Neutrophils and Snail orchestrate the establishment of a pro-tumor microenvironment in lung adenocarcinomaEtienne Meylan, Ecole Polytechnique Fédérale de Lausanne, Lausanne, Switzerland
Acinar cell expansion: A new step in pancreatic tumorigenesisPatrick Neuhoefer, Stanford University, Stanford, California
Activating K-RasA146T mutations induce Mapk-dependent hyperproliferation in the intestinal epitheliumEmily Poulin, Beth Israel Deaconess Medical Center, Boston, Massachusetts
BRAF inhibition and cytokine therapy for melanoma: a novel rational combined approachGabriele Romano, The University of Texas MD Anderson Cancer Center, Houston, Texas
A SOX9+ bile duct progenitor as a cell of origin of hepatocellular carcinoma Patrick Viatour, Children's Hospital of Philadelphia, Philadelphia, Pennsylvania
Poster Session B / Reception6:00 p.m.-8:30 p.m.
Wednesday, September 27
Continental Breakfast7:30 a.m.-8:15 a.m.
Plenary Session 7: Targeting the Tumor Microenvironment Session Chair: Martin McMahon, University of Utah Huntsman Cancer Institute, Salt Lake City, Utah8:15 a.m.-10:00 a.m.
Lung cancer mouse models for preclinical testing of novel and immune therapiesKwok-Kin Wong, New York University Langone Medical Center, New York, New York
The immune microenvironment in lung cancer: Lessons from mouse modelsKaterina A. Politi, Yale Cancer Center, New Haven, Connecticut
Targeting the drug- and immune-privileged sanctuary of pancreas cancerSunil R. Hingorani, Fred Hutchinson Cancer Research Center, Seattle, Washington
Selective lethality of cisplatin in pancreatic cancer is dependent on mitotic functions of BRCA2*Kenneth P. Olive, Columbia University Medical Center, New York, New York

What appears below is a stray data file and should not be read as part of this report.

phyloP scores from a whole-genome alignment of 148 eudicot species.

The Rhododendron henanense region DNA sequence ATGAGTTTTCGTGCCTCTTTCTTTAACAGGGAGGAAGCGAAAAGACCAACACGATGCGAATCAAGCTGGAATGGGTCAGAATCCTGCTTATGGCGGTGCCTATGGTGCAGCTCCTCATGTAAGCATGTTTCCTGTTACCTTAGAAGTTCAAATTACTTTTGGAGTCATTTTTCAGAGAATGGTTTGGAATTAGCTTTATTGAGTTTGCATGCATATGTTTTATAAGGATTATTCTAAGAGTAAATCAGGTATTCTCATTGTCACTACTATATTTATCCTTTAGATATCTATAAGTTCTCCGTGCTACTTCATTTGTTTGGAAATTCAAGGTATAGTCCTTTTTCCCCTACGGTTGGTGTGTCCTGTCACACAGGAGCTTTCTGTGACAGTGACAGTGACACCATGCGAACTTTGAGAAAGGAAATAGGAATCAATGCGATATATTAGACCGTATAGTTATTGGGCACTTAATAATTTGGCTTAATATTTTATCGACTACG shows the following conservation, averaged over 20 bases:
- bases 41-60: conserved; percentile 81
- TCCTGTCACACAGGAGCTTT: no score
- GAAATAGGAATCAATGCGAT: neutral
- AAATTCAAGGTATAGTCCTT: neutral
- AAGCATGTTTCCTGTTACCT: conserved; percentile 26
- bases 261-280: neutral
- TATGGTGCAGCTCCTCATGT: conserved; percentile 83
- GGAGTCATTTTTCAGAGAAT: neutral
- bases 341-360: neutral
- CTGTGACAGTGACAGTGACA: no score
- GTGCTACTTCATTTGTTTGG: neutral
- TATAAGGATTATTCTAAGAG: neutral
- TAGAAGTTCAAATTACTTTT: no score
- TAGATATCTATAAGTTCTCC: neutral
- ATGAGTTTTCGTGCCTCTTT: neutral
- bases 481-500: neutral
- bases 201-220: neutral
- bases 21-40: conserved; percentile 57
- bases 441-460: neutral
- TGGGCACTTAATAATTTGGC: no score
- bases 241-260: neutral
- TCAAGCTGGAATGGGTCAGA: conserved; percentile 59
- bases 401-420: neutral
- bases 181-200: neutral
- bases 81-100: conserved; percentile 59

Break10:00 a.m.-10:15 a.m.
Plenary Session 8: Using Mouse Models to Study Drug Resistance Session Chair: Marcus W. Bosenberg, Yale University School of Medicine, New Haven, Connecticut10:15 a.m.-12:00 p.m.
Using mouse models to improve cancer therapyMichael T. Hemann, David H. Koch Institute for Integrative Cancer Research at MIT, Boston, Massachusetts
Clonal dynamics during breast cancer dormancy and recurrence*James V. Alvarez, Duke University, Durham, North Carolina
Mutational activation of PI3-kinase-α promotes de-differentiation of BRAFV600E-driven lung tumor cellsMartin McMahon, University of Utah Huntsman Cancer Institute, Salt Lake City, Utah
Using mouse models to develop therapies for Ras-driven cancersKaren M. Cichowski, Brigham & Women's Hospital, Boston, Massachusetts
Closing Remarks12:00 p.m.-12:45 p.m.
Julien Sage, Stanford University School of Medicine, Stanford, California
*Short talk from proffered abstract